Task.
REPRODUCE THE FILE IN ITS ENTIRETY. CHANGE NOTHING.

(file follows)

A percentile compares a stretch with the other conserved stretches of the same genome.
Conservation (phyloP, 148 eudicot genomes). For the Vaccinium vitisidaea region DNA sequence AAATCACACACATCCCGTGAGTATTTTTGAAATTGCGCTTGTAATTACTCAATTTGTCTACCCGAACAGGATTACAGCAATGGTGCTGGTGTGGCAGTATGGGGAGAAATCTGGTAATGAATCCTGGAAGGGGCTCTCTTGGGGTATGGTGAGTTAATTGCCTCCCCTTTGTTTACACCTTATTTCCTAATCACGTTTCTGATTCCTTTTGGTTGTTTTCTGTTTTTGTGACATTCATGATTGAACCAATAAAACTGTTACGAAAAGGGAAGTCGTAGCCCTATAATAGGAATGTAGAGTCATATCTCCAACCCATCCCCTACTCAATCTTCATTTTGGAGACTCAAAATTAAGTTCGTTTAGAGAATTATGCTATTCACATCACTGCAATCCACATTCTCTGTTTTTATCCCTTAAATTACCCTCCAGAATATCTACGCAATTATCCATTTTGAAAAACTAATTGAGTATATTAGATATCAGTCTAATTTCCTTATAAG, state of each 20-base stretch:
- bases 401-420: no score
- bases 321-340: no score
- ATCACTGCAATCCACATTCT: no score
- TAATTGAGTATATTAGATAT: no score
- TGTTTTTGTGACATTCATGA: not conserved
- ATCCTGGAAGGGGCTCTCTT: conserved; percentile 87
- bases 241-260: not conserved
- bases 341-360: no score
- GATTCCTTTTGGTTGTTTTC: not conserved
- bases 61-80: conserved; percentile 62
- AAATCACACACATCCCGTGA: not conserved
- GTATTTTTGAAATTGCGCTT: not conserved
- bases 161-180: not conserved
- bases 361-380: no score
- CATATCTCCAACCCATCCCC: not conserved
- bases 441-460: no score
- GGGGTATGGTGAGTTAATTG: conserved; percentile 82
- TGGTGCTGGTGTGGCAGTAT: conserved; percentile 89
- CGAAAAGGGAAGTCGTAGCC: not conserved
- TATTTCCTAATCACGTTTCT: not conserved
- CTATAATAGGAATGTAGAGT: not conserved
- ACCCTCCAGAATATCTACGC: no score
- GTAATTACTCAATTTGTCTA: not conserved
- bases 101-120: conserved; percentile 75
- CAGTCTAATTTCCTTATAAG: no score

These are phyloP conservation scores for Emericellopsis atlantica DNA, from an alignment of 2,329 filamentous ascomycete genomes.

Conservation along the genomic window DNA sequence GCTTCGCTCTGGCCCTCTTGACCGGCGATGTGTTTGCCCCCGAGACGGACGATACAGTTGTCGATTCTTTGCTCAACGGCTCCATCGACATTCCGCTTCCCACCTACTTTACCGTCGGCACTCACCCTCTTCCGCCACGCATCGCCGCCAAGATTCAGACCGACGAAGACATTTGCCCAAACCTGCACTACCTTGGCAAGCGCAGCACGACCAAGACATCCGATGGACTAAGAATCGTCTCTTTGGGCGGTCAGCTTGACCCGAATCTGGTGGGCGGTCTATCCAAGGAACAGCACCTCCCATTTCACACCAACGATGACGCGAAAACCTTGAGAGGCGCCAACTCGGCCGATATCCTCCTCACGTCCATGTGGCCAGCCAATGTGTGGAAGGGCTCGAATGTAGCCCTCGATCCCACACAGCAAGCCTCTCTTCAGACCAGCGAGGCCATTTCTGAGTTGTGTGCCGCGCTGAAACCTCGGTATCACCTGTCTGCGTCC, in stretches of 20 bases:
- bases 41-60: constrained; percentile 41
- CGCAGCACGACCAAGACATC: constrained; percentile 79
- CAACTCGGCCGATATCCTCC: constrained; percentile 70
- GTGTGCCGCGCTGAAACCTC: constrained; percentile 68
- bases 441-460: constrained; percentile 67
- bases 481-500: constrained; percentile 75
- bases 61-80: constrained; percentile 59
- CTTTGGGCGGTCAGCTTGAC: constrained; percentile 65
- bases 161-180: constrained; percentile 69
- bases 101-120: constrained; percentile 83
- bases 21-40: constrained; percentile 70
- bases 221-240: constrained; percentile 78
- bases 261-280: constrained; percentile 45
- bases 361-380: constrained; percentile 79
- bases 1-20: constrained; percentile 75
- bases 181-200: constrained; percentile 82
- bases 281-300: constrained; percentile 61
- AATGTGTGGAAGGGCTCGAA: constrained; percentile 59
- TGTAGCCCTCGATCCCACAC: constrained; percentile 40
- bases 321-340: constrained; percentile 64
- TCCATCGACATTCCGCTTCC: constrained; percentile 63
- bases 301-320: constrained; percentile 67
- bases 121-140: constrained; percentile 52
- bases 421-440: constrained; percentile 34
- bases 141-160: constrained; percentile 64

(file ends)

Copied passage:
A percentile compares a stretch with the other conserved stretches of the same genome.
Conservation (phyloP, 148 eudicot genomes). For the Vaccinium vitisidaea region DNA sequence AAATCACACACATCCCGTGAGTATTTTTGAAATTGCGCTTGTAATTACTCAATTTGTCTACCCGAACAGGATTACAGCAATGGTGCTGGTGTGGCAGTATGGGGAGAAATCTGGTAATGAATCCTGGAAGGGGCTCTCTTGGGGTATGGTGAGTTAATTGCCTCCCCTTTGTTTACACCTTATTTCCTAATCACGTTTCTGATTCCTTTTGGTTGTTTTCTGTTTTTGTGACATTCATGATTGAACCAATAAAACTGTTACGAAAAGGGAAGTCGTAGCCCTATAATAGGAATGTAGAGTCATATCTCCAACCCATCCCCTACTCAATCTTCATTTTGGAGACTCAAAATTAAGTTCGTTTAGAGAATTATGCTATTCACATCACTGCAATCCACATTCTCTGTTTTTATCCCTTAAATTACCCTCCAGAATATCTACGCAATTATCCATTTTGAAAAACTAATTGAGTATATTAGATATCAGTCTAATTTCCTTATAAG, state of each 20-base stretch:
- bases 401-420: no score
- bases 321-340: no score
- ATCACTGCAATCCACATTCT: no score
- TAATTGAGTATATTAGATAT: no score
- TGTTTTTGTGACATTCATGA: not conserved
- ATCCTGGAAGGGGCTCTCTT: conserved; percentile 87
- bases 241-260: not conserved
- bases 341-360: no score
- GATTCCTTTTGGTTGTTTTC: not conserved
- bases 61-80: conserved; percentile 62
- AAATCACACACATCCCGTGA: not conserved
- GTATTTTTGAAATTGCGCTT: not conserved
- bases 161-180: not conserved
- bases 361-380: no score
- CATATCTCCAACCCATCCCC: not conserved
- bases 441-460: no score
- GGGGTATGGTGAGTTAATTG: conserved; percentile 82
- TGGTGCTGGTGTGGCAGTAT: conserved; percentile 89
- CGAAAAGGGAAGTCGTAGCC: not conserved
- TATTTCCTAATCACGTTTCT: not conserved
- CTATAATAGGAATGTAGAGT: not conserved
- ACCCTCCAGAATATCTACGC: no score
- GTAATTACTCAATTTGTCTA: not conserved
- bases 101-120: conserved; percentile 75
- CAGTCTAATTTCCTTATAAG: no score

These are phyloP conservation scores for Emericellopsis atlantica DNA, from an alignment of 2,329 filamentous ascomycete genomes.

Conservation along the genomic window DNA sequence GCTTCGCTCTGGCCCTCTTGACCGGCGATGTGTTTGCCCCCGAGACGGACGATACAGTTGTCGATTCTTTGCTCAACGGCTCCATCGACATTCCGCTTCCCACCTACTTTACCGTCGGCACTCACCCTCTTCCGCCACGCATCGCCGCCAAGATTCAGACCGACGAAGACATTTGCCCAAACCTGCACTACCTTGGCAAGCGCAGCACGACCAAGACATCCGATGGACTAAGAATCGTCTCTTTGGGCGGTCAGCTTGACCCGAATCTGGTGGGCGGTCTATCCAAGGAACAGCACCTCCCATTTCACACCAACGATGACGCGAAAACCTTGAGAGGCGCCAACTCGGCCGATATCCTCCTCACGTCCATGTGGCCAGCCAATGTGTGGAAGGGCTCGAATGTAGCCCTCGATCCCACACAGCAAGCCTCTCTTCAGACCAGCGAGGCCATTTCTGAGTTGTGTGCCGCGCTGAAACCTCGGTATCACCTGTCTGCGTCC, in stretches of 20 bases:
- bases 41-60: constrained; percentile 41
- CGCAGCACGACCAAGACATC: constrained; percentile 79
- CAACTCGGCCGATATCCTCC: constrained; percentile 70
- GTGTGCCGCGCTGAAACCTC: constrained; percentile 68
- bases 441-460: constrained; percentile 67
- bases 481-500: constrained; percentile 75
- bases 61-80: constrained; percentile 59
- CTTTGGGCGGTCAGCTTGAC: constrained; percentile 65
- bases 161-180: constrained; percentile 69
- bases 101-120: constrained; percentile 83
- bases 21-40: constrained; percentile 70
- bases 221-240: constrained; percentile 78
- bases 261-280: constrained; percentile 45
- bases 361-380: constrained; percentile 79
- bases 1-20: constrained; percentile 75
- bases 181-200: constrained; percentile 82
- bases 281-300: constrained; percentile 61
- AATGTGTGGAAGGGCTCGAA: constrained; percentile 59
- TGTAGCCCTCGATCCCACAC: constrained; percentile 40
- bases 321-340: constrained; percentile 64
- TCCATCGACATTCCGCTTCC: constrained; percentile 63
- bases 301-320: constrained; percentile 67
- bases 121-140: constrained; percentile 52
- bases 421-440: constrained; percentile 34
- bases 141-160: constrained; percentile 64